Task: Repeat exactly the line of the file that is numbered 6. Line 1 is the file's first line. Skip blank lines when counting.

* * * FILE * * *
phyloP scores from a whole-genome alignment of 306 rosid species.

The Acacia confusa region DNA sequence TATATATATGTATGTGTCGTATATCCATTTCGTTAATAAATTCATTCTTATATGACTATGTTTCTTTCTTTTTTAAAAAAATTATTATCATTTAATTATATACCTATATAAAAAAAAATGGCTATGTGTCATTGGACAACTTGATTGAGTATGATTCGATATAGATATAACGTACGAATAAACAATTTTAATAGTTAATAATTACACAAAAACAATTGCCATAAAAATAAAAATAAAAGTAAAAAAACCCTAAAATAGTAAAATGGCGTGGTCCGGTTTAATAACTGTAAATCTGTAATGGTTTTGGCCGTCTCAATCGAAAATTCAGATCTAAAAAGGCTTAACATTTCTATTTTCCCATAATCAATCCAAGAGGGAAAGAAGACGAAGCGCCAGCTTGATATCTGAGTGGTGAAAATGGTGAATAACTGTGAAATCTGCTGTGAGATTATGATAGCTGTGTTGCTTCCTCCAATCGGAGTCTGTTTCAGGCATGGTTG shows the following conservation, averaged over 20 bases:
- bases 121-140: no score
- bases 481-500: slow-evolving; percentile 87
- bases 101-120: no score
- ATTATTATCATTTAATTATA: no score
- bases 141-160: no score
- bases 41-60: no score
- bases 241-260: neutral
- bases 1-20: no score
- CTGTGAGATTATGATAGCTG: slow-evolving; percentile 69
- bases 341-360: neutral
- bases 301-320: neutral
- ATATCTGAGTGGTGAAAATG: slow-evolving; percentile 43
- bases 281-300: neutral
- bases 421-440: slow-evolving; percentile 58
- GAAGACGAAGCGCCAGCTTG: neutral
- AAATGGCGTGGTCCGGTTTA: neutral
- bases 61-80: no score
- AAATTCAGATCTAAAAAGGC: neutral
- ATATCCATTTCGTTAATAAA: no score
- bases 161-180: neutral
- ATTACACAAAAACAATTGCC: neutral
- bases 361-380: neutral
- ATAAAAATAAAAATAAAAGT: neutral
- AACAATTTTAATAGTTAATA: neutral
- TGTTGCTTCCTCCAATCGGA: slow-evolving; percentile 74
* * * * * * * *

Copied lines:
- ATTATTATCATTTAATTATA: no score